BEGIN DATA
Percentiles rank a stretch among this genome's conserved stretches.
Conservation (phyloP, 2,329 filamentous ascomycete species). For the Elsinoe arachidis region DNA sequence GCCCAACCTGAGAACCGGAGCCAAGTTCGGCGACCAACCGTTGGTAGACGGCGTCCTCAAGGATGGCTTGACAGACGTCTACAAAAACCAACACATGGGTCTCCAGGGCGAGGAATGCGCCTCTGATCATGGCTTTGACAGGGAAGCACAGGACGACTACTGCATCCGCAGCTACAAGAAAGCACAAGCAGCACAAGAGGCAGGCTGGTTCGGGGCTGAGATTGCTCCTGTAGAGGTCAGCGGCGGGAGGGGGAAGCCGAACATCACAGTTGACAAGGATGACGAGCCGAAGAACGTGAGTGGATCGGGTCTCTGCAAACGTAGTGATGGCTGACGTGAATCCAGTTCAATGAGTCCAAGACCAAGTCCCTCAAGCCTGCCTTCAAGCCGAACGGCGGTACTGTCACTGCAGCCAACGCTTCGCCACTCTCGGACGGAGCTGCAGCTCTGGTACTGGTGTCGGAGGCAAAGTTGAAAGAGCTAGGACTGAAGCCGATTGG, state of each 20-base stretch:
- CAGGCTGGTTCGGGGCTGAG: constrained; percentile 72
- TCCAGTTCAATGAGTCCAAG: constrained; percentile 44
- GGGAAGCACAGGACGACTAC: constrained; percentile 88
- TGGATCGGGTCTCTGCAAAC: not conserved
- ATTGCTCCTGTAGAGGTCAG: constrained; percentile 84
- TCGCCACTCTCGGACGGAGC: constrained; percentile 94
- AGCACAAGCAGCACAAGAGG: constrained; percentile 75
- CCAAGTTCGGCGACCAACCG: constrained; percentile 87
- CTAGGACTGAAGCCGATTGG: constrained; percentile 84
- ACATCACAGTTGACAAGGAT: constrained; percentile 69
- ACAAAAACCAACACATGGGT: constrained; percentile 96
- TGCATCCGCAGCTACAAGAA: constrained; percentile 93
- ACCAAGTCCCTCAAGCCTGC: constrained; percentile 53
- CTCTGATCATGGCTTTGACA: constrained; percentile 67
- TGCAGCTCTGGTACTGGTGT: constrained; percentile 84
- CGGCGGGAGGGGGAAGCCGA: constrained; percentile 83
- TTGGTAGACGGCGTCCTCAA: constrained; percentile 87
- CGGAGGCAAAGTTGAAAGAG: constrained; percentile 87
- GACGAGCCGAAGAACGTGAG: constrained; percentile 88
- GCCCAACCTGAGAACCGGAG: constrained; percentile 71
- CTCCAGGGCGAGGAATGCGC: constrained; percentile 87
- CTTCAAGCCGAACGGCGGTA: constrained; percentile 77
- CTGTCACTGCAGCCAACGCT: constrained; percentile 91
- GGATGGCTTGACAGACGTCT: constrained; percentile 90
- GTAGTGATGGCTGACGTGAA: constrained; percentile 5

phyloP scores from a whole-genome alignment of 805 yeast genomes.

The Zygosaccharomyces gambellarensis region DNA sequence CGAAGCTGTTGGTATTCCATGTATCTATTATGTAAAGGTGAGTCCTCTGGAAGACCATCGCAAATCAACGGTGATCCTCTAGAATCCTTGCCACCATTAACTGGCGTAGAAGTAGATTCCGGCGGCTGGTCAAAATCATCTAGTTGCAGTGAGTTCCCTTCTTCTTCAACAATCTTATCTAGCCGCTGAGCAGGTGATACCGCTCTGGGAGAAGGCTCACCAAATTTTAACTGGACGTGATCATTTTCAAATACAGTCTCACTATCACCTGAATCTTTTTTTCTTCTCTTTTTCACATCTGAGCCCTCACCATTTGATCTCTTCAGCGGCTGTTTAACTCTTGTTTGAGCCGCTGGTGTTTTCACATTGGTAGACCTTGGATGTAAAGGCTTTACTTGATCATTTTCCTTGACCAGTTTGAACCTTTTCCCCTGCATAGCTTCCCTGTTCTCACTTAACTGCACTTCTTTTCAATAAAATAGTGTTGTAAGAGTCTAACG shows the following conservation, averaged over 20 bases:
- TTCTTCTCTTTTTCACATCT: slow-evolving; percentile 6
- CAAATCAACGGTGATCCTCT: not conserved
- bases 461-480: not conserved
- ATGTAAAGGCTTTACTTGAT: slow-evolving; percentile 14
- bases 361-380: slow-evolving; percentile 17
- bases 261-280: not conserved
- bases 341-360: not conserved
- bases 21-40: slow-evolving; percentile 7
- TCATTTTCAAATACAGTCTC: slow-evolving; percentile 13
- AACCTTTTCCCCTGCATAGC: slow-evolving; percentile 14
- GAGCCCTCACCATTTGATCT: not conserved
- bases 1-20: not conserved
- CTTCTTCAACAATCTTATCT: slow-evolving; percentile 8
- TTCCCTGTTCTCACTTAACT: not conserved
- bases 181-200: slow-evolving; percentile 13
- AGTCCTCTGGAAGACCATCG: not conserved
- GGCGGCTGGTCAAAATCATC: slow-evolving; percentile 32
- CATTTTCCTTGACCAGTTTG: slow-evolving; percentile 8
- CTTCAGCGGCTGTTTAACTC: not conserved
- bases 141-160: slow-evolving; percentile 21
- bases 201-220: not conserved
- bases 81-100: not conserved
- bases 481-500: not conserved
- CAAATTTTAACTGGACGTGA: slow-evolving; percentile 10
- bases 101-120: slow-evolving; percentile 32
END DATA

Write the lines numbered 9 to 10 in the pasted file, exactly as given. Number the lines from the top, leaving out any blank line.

- AGCACAAGCAGCACAAGAGG: constrained; percentile 75
- CCAAGTTCGGCGACCAACCG: constrained; percentile 87